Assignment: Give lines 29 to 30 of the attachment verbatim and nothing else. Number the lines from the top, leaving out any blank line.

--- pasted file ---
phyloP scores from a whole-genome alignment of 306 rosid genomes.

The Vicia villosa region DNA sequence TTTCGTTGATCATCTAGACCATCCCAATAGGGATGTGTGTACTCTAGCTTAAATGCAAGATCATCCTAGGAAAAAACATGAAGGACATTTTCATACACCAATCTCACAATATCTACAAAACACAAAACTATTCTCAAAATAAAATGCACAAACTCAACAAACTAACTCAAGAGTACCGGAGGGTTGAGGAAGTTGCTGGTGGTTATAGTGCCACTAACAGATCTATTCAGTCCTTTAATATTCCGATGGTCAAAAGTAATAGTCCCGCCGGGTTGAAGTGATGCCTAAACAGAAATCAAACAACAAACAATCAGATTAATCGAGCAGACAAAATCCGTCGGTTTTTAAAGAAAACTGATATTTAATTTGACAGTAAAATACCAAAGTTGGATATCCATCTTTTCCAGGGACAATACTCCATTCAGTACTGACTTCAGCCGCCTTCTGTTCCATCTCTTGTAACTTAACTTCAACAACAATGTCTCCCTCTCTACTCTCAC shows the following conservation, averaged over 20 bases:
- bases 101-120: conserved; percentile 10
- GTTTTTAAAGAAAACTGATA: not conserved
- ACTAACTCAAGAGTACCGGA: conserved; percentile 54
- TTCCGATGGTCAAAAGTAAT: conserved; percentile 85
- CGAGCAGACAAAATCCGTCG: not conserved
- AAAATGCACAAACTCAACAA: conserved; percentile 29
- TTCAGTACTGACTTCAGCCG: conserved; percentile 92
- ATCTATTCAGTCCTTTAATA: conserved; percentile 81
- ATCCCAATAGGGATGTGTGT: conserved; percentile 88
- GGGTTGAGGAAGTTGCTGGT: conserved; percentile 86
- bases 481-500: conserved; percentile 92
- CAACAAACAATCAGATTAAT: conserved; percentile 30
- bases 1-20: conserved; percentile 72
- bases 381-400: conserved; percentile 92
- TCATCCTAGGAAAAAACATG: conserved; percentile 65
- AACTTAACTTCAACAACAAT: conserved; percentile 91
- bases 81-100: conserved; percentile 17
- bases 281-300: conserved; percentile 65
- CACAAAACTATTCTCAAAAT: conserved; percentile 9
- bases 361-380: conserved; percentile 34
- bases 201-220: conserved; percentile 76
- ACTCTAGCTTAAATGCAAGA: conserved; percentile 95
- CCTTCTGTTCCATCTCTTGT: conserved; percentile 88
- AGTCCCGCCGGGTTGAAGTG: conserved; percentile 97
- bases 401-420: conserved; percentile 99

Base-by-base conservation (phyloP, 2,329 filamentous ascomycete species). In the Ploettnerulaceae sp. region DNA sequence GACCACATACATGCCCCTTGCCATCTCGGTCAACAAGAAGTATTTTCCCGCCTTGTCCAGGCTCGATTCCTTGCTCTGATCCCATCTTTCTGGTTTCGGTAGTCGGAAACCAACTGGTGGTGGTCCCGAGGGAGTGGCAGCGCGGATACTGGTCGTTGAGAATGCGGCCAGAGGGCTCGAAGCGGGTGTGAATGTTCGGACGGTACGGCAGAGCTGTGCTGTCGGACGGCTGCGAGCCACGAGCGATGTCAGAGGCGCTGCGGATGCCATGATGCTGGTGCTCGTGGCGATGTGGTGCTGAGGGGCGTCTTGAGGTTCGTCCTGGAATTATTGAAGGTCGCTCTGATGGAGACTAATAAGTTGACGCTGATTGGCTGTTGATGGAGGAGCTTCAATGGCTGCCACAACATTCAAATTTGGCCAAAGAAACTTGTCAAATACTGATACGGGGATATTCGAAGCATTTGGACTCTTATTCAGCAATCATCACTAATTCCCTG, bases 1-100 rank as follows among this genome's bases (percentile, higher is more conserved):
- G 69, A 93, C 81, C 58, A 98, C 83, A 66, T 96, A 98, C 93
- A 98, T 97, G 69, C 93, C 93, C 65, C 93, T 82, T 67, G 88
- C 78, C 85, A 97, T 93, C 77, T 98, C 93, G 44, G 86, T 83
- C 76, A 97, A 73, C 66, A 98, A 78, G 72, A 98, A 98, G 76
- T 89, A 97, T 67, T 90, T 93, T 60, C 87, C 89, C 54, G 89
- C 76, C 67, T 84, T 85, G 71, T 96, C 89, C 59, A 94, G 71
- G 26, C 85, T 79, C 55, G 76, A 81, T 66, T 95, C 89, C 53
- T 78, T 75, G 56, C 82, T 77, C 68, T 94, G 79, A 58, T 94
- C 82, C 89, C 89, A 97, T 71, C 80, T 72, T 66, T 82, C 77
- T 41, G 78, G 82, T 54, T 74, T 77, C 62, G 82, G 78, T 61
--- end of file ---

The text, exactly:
- G 69, A 93, C 81, C 58, A 98, C 83, A 66, T 96, A 98, C 93
- A 98, T 97, G 69, C 93, C 93, C 65, C 93, T 82, T 67, G 88